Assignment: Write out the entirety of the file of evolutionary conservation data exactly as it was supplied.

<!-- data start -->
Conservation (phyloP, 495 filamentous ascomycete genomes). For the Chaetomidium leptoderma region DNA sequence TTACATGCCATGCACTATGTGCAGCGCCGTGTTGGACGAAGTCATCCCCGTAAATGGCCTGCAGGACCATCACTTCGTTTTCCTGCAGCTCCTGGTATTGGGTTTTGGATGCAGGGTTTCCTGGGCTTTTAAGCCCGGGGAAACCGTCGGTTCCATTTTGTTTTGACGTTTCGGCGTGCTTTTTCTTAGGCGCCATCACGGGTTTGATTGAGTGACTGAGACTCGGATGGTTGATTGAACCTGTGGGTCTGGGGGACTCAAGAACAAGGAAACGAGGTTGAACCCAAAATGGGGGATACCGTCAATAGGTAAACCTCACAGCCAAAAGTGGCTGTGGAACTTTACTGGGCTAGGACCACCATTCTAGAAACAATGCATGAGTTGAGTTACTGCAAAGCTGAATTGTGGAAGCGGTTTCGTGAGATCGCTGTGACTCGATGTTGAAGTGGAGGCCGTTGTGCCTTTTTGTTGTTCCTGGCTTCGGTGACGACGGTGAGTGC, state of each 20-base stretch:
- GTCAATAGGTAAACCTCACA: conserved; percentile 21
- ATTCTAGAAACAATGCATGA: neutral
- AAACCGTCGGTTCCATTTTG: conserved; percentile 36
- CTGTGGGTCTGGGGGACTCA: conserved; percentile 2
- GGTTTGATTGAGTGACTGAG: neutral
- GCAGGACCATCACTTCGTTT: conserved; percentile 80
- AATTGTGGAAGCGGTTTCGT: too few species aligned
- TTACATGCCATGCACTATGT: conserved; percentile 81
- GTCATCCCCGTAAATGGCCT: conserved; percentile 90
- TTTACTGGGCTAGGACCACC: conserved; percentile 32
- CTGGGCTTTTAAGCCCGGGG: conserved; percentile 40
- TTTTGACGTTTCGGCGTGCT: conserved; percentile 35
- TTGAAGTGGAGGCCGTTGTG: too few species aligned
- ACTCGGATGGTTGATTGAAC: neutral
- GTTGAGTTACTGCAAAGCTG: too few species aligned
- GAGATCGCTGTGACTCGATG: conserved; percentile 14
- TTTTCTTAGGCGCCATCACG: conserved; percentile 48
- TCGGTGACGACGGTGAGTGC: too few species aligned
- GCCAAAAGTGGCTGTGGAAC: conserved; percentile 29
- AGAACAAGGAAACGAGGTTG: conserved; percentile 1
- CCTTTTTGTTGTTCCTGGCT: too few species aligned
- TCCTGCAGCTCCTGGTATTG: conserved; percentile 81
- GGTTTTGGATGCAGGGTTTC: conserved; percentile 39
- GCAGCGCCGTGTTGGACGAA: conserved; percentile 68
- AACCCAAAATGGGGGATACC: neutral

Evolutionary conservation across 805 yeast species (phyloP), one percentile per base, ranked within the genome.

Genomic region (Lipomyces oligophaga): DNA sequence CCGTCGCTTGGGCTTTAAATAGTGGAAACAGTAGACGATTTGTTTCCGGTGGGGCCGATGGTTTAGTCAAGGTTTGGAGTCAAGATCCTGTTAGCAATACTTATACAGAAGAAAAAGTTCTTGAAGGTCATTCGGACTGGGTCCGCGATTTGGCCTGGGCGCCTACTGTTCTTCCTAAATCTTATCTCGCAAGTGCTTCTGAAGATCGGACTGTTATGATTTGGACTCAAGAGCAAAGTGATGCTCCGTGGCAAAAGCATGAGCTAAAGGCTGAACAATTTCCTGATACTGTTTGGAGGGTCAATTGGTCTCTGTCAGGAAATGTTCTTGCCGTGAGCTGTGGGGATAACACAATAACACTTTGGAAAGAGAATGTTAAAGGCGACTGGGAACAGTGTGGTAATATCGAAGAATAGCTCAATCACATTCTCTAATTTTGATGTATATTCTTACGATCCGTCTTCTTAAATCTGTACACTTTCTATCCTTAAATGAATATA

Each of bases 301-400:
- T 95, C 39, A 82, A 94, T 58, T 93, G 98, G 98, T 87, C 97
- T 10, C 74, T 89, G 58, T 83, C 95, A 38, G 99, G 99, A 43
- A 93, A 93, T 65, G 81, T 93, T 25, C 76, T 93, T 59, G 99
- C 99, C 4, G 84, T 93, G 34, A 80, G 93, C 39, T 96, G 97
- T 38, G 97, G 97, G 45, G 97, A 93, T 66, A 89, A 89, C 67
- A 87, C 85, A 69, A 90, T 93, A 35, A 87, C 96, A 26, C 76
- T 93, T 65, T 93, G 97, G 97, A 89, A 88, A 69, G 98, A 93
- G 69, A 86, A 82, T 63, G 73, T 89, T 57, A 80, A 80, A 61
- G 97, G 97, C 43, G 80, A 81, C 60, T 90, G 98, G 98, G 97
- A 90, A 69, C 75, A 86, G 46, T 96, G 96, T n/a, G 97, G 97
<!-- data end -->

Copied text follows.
Conservation (phyloP, 495 filamentous ascomycete genomes). For the Chaetomidium leptoderma region DNA sequence TTACATGCCATGCACTATGTGCAGCGCCGTGTTGGACGAAGTCATCCCCGTAAATGGCCTGCAGGACCATCACTTCGTTTTCCTGCAGCTCCTGGTATTGGGTTTTGGATGCAGGGTTTCCTGGGCTTTTAAGCCCGGGGAAACCGTCGGTTCCATTTTGTTTTGACGTTTCGGCGTGCTTTTTCTTAGGCGCCATCACGGGTTTGATTGAGTGACTGAGACTCGGATGGTTGATTGAACCTGTGGGTCTGGGGGACTCAAGAACAAGGAAACGAGGTTGAACCCAAAATGGGGGATACCGTCAATAGGTAAACCTCACAGCCAAAAGTGGCTGTGGAACTTTACTGGGCTAGGACCACCATTCTAGAAACAATGCATGAGTTGAGTTACTGCAAAGCTGAATTGTGGAAGCGGTTTCGTGAGATCGCTGTGACTCGATGTTGAAGTGGAGGCCGTTGTGCCTTTTTGTTGTTCCTGGCTTCGGTGACGACGGTGAGTGC, state of each 20-base stretch:
- GTCAATAGGTAAACCTCACA: conserved; percentile 21
- ATTCTAGAAACAATGCATGA: neutral
- AAACCGTCGGTTCCATTTTG: conserved; percentile 36
- CTGTGGGTCTGGGGGACTCA: conserved; percentile 2
- GGTTTGATTGAGTGACTGAG: neutral
- GCAGGACCATCACTTCGTTT: conserved; percentile 80
- AATTGTGGAAGCGGTTTCGT: too few species aligned
- TTACATGCCATGCACTATGT: conserved; percentile 81
- GTCATCCCCGTAAATGGCCT: conserved; percentile 90
- TTTACTGGGCTAGGACCACC: conserved; percentile 32
- CTGGGCTTTTAAGCCCGGGG: conserved; percentile 40
- TTTTGACGTTTCGGCGTGCT: conserved; percentile 35
- TTGAAGTGGAGGCCGTTGTG: too few species aligned
- ACTCGGATGGTTGATTGAAC: neutral
- GTTGAGTTACTGCAAAGCTG: too few species aligned
- GAGATCGCTGTGACTCGATG: conserved; percentile 14
- TTTTCTTAGGCGCCATCACG: conserved; percentile 48
- TCGGTGACGACGGTGAGTGC: too few species aligned
- GCCAAAAGTGGCTGTGGAAC: conserved; percentile 29
- AGAACAAGGAAACGAGGTTG: conserved; percentile 1
- CCTTTTTGTTGTTCCTGGCT: too few species aligned
- TCCTGCAGCTCCTGGTATTG: conserved; percentile 81
- GGTTTTGGATGCAGGGTTTC: conserved; percentile 39
- GCAGCGCCGTGTTGGACGAA: conserved; percentile 68
- AACCCAAAATGGGGGATACC: neutral

Evolutionary conservation across 805 yeast species (phyloP), one percentile per base, ranked within the genome.

Genomic region (Lipomyces oligophaga): DNA sequence CCGTCGCTTGGGCTTTAAATAGTGGAAACAGTAGACGATTTGTTTCCGGTGGGGCCGATGGTTTAGTCAAGGTTTGGAGTCAAGATCCTGTTAGCAATACTTATACAGAAGAAAAAGTTCTTGAAGGTCATTCGGACTGGGTCCGCGATTTGGCCTGGGCGCCTACTGTTCTTCCTAAATCTTATCTCGCAAGTGCTTCTGAAGATCGGACTGTTATGATTTGGACTCAAGAGCAAAGTGATGCTCCGTGGCAAAAGCATGAGCTAAAGGCTGAACAATTTCCTGATACTGTTTGGAGGGTCAATTGGTCTCTGTCAGGAAATGTTCTTGCCGTGAGCTGTGGGGATAACACAATAACACTTTGGAAAGAGAATGTTAAAGGCGACTGGGAACAGTGTGGTAATATCGAAGAATAGCTCAATCACATTCTCTAATTTTGATGTATATTCTTACGATCCGTCTTCTTAAATCTGTACACTTTCTATCCTTAAATGAATATA

Each of bases 301-400:
- T 95, C 39, A 82, A 94, T 58, T 93, G 98, G 98, T 87, C 97
- T 10, C 74, T 89, G 58, T 83, C 95, A 38, G 99, G 99, A 43
- A 93, A 93, T 65, G 81, T 93, T 25, C 76, T 93, T 59, G 99
- C 99, C 4, G 84, T 93, G 34, A 80, G 93, C 39, T 96, G 97
- T 38, G 97, G 97, G 45, G 97, A 93, T 66, A 89, A 89, C 67
- A 87, C 85, A 69, A 90, T 93, A 35, A 87, C 96, A 26, C 76
- T 93, T 65, T 93, G 97, G 97, A 89, A 88, A 69, G 98, A 93
- G 69, A 86, A 82, T 63, G 73, T 89, T 57, A 80, A 80, A 61
- G 97, G 97, C 43, G 80, A 81, C 60, T 90, G 98, G 98, G 97
- A 90, A 69, C 75, A 86, G 46, T 96, G 96, T n/a, G 97, G 97